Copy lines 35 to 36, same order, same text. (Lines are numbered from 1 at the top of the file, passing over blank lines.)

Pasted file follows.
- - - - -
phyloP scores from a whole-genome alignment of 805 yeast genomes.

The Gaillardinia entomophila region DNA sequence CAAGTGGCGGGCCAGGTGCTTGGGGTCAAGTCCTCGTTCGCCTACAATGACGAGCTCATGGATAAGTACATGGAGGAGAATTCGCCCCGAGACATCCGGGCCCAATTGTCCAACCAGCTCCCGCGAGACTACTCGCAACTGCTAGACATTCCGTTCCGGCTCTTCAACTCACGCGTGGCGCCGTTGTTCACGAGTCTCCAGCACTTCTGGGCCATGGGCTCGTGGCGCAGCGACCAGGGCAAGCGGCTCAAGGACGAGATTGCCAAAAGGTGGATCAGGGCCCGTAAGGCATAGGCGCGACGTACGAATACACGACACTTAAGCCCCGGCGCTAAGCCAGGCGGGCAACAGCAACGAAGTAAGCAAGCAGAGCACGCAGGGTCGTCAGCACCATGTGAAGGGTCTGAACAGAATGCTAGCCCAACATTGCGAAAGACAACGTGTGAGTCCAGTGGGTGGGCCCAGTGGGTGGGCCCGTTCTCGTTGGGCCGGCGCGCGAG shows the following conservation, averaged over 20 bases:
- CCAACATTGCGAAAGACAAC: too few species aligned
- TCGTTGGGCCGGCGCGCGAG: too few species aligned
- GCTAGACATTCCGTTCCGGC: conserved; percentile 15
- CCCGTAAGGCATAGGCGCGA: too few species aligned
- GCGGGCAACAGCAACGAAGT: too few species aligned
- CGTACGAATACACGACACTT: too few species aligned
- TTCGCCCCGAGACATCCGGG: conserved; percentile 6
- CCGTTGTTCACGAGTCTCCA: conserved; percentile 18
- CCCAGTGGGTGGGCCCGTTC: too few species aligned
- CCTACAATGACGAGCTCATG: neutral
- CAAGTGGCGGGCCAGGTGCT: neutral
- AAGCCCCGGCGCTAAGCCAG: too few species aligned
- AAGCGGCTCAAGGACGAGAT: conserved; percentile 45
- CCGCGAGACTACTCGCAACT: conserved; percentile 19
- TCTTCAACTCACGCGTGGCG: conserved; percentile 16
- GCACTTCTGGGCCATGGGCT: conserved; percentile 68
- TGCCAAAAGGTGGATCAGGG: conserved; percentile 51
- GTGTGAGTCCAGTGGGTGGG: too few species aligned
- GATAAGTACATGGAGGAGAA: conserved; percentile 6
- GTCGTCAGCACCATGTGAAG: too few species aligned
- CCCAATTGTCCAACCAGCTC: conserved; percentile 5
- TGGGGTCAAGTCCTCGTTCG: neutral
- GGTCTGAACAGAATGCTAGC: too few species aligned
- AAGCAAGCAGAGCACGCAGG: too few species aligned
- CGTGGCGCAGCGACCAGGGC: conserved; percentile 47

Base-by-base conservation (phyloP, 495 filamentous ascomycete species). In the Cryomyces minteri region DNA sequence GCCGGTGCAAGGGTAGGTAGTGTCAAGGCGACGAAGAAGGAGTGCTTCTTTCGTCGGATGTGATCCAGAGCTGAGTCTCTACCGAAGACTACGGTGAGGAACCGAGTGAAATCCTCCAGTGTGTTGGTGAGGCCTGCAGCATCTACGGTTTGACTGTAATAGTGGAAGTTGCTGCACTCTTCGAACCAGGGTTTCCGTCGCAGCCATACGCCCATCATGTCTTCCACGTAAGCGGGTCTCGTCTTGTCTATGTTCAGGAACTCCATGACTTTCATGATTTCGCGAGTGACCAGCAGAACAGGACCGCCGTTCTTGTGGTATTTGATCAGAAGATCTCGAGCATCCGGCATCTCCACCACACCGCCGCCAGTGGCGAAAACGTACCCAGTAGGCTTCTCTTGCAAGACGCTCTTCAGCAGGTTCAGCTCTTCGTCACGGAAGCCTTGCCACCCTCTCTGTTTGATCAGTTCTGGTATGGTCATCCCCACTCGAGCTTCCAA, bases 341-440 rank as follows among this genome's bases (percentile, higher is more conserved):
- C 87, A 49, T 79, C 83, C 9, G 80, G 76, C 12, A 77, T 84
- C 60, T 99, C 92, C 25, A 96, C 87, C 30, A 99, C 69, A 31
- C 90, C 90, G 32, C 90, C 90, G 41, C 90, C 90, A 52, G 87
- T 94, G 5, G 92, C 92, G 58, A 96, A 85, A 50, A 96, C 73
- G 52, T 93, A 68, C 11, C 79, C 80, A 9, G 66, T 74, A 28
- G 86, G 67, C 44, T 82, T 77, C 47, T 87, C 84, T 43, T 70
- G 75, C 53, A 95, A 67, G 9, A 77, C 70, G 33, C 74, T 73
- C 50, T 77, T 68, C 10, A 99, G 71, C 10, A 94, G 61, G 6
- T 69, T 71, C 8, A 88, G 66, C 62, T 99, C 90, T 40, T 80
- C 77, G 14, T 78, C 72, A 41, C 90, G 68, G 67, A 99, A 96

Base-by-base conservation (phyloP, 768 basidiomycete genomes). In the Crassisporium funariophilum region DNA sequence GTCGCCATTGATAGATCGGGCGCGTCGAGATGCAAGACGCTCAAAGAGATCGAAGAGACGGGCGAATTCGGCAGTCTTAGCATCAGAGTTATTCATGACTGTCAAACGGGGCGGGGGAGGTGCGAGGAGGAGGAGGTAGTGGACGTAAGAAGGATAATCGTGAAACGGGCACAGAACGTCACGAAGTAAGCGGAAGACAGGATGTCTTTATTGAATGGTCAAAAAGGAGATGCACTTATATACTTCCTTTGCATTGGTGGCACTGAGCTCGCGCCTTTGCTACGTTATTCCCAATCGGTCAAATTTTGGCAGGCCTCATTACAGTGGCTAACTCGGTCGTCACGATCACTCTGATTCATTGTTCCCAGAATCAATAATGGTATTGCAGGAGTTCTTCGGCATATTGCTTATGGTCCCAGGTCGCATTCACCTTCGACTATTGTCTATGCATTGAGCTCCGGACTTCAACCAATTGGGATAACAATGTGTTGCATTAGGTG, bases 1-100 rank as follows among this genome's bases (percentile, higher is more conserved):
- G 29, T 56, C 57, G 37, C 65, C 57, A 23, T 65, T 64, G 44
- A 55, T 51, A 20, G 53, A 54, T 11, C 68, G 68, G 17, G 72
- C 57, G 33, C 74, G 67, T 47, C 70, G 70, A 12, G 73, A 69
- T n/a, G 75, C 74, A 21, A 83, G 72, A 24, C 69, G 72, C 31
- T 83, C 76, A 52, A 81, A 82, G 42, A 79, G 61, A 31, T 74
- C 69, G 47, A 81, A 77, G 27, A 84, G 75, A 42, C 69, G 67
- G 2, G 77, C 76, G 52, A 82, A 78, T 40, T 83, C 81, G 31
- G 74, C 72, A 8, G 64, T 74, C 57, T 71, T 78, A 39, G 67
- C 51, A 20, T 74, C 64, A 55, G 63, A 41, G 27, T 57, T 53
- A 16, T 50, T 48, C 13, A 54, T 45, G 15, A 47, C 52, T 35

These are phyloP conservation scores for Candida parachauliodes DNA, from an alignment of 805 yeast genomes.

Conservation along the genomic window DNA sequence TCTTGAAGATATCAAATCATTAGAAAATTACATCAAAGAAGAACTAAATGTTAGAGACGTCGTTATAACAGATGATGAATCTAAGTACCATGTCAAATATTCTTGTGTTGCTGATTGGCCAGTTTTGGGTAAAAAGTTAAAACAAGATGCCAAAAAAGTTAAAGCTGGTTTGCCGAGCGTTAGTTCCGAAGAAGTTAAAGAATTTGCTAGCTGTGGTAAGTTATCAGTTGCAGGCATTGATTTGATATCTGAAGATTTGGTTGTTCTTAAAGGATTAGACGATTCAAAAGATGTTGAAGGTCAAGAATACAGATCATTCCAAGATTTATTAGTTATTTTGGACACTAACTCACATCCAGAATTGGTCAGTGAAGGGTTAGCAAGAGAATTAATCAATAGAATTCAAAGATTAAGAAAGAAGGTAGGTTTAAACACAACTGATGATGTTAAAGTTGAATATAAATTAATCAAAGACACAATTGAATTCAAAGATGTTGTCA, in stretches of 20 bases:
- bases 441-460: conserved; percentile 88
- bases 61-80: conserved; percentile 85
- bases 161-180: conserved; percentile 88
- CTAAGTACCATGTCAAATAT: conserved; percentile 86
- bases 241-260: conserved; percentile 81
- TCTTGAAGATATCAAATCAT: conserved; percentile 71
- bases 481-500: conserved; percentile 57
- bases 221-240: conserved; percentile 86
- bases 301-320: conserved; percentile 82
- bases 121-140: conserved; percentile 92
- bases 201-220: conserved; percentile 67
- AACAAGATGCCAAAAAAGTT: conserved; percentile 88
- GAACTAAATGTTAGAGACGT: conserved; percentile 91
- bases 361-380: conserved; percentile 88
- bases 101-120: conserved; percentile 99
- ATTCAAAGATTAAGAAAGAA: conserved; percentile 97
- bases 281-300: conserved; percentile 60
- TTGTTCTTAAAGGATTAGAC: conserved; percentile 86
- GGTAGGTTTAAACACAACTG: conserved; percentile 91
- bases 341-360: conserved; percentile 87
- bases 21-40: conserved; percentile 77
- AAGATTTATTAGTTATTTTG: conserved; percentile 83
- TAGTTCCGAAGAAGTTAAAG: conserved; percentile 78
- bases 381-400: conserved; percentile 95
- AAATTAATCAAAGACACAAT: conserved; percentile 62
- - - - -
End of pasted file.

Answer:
- G 75, C 53, A 95, A 67, G 9, A 77, C 70, G 33, C 74, T 73
- C 50, T 77, T 68, C 10, A 99, G 71, C 10, A 94, G 61, G 6